Information technology, Rawles help wine competition run smoothly
Phil Rawles can locate any of these wines almost instantly with the help of his database.
Amongst 7,000 bottles of wine, 52 judges, and many volunteers sits
Philip Rawles, associate professor of computer and information
technology. For two months every year, his work at the Indy
International Wine Competition helps keep the event organized and
The competition is coordinated by the Wine Grape Team based in the Department of Food Science in Purdue’s College of Agriculture. It is the largest scientifically organized and independent wine competition in the United States.
Rawles has been involved with the competition since 1996 when he worked for the Department of Food Science.
“This is a great example of two colleges working together,” Rawles says. “I bring experience in information technology into play. The College of Technology provides equipment, switches, firewalls and servers for the event. It would be cost prohibitive for them to go out to the open market once a year to make this happen.”
Rawles’s duties revolve around the data about each of the wines entered into the competition. He spends several weeks leading up to the event updating and improving the database to make the task of entering information about the 3,000 entries more efficient.
“His system even sets up the tasting flights,” said Jill Blume, executive director of the competition and enology specialist in the Department of Food Science. “We can pull any wine off a table and tell you all about it and who will be judging it. Each wine record contains lots of information.”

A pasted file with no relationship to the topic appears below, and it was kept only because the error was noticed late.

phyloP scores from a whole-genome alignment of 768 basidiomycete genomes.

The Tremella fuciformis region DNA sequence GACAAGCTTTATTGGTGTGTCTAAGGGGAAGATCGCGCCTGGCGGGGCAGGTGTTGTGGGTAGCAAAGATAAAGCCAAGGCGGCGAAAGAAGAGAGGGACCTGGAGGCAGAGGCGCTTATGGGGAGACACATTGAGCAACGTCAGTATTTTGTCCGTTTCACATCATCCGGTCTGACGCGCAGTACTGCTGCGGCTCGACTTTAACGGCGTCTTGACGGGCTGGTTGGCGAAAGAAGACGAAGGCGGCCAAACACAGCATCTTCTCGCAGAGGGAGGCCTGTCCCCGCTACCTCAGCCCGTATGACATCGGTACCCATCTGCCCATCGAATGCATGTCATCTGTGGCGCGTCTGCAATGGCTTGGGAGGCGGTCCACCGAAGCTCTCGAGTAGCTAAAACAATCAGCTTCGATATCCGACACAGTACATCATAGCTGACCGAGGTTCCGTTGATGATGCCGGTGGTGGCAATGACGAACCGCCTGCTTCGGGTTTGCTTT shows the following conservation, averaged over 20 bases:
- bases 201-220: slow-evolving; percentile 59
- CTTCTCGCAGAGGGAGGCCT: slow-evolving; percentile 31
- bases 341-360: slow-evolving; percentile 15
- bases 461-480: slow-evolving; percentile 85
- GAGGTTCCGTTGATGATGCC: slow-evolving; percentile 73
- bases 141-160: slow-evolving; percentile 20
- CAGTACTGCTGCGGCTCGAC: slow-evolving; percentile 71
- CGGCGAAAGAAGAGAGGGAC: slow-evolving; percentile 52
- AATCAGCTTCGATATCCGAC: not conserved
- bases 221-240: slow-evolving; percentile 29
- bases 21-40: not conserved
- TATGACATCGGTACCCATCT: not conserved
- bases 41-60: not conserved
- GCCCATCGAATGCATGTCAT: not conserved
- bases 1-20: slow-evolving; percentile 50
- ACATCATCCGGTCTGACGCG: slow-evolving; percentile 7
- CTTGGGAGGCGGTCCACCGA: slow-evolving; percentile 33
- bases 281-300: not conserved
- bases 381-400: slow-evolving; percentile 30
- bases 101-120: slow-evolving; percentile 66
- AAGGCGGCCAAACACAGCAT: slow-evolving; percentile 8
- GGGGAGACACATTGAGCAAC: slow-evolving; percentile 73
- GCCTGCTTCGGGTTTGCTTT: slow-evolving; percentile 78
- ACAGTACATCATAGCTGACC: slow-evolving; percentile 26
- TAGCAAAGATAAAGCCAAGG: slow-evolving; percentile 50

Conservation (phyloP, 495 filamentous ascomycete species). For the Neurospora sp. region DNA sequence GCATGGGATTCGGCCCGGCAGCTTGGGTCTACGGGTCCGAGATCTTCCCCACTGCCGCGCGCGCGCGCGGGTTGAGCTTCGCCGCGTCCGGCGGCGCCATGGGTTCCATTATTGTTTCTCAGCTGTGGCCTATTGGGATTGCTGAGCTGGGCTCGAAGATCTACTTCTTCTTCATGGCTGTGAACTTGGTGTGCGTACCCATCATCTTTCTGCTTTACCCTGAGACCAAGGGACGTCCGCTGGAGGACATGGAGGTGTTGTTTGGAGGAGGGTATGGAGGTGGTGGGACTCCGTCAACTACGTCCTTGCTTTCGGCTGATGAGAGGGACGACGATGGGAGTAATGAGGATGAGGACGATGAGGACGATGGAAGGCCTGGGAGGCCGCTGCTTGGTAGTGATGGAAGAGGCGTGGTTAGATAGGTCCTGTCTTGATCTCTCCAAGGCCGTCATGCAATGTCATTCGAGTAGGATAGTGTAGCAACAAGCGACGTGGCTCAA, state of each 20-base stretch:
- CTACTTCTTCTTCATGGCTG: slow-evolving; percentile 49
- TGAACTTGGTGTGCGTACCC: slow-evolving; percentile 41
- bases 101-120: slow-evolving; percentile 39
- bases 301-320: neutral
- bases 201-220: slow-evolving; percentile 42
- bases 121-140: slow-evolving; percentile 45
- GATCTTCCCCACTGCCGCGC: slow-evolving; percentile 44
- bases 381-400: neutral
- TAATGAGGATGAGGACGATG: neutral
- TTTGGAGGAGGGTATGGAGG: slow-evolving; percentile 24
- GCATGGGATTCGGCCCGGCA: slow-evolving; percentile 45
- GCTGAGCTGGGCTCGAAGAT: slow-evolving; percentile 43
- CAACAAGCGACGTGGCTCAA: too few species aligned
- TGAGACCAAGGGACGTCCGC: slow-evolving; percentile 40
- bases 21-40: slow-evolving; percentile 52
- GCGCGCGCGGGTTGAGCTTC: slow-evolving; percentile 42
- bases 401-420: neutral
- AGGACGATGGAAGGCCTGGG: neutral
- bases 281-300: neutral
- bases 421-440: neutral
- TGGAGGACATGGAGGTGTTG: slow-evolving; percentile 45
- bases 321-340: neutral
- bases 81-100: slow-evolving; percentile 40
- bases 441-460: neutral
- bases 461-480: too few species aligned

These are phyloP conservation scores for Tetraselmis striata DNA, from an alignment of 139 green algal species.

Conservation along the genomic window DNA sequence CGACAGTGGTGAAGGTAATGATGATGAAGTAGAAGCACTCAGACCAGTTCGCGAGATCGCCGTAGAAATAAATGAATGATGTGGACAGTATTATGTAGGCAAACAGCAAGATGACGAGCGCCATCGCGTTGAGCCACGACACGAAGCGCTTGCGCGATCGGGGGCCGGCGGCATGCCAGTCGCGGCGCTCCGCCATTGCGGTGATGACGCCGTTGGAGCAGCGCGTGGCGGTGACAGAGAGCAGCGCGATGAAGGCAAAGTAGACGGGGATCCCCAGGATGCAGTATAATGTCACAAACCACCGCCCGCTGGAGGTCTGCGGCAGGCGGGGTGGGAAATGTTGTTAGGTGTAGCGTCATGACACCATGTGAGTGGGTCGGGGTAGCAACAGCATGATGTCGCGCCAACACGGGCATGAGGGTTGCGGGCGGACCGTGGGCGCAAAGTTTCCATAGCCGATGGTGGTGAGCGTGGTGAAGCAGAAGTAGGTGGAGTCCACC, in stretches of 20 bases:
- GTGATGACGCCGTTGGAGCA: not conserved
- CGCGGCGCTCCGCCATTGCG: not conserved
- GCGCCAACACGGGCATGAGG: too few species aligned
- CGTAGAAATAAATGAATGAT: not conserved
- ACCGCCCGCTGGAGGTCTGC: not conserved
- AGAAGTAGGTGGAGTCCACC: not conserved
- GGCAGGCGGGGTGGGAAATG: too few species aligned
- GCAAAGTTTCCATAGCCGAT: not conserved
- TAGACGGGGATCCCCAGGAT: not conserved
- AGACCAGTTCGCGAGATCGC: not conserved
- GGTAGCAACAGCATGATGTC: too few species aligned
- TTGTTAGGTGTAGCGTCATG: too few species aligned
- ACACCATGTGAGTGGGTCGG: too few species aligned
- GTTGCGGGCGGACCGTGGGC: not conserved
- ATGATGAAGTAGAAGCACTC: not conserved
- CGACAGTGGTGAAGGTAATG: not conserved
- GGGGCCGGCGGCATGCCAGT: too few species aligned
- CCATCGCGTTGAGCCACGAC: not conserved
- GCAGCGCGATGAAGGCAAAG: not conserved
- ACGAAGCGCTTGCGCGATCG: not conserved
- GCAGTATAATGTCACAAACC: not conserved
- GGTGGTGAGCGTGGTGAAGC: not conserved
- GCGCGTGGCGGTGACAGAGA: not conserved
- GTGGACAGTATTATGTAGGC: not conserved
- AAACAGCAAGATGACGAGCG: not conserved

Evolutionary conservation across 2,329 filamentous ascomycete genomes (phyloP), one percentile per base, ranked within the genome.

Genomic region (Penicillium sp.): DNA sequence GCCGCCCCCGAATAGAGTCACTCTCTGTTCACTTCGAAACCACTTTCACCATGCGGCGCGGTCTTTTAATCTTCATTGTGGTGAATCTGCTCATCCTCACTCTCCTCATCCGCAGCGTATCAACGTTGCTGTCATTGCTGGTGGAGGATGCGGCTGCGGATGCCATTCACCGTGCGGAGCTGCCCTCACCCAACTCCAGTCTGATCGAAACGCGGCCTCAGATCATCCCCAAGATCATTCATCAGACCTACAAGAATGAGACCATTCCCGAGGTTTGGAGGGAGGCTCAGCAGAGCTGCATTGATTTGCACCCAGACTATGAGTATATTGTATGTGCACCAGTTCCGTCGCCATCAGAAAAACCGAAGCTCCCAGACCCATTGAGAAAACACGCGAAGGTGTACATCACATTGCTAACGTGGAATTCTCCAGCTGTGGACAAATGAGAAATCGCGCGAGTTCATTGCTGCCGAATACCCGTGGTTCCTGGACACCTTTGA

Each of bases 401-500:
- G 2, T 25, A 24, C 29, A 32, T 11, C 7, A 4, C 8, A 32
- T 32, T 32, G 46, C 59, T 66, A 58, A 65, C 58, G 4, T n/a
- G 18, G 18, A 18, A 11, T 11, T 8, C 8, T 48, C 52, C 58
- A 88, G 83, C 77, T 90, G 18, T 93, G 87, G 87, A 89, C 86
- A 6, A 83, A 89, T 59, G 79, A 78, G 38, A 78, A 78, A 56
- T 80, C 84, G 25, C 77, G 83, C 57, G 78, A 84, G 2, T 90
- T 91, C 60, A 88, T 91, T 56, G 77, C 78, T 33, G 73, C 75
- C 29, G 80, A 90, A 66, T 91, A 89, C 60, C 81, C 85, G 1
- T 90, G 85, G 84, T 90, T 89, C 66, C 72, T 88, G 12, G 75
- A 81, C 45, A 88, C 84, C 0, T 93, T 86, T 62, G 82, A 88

Depending on changes in the competition, Rawles also writes queries that enable organizers to group, compare, and rate wines based on judges’ scoring. In 2010, for example, an award for best wine brand was added to the event.
“You have to parse the data. The code that helps identify that award is about seven pages long,” Rawles says.
The nature of the competition’s subject requires a lot of human input for the database to work properly. For example, sorting the list for all Cabernet Sauvignon wines is quite easy. Sorting for all native American white grapes, however, requires special information from the organizers.
“I had to build the database with a lot of flexibility so that they can do their job,” Rawles says. “Since it is only used once a year, this is an excellent case study on the importance of structured coding and documentation.”
Blume is thankful for Rawles’s involvement.
“Phil’s role is vital to the competition,” she said. “The information flow is accurate and timely. It makes us a well-organized and well-run competition. It’s really a well-oiled machine.”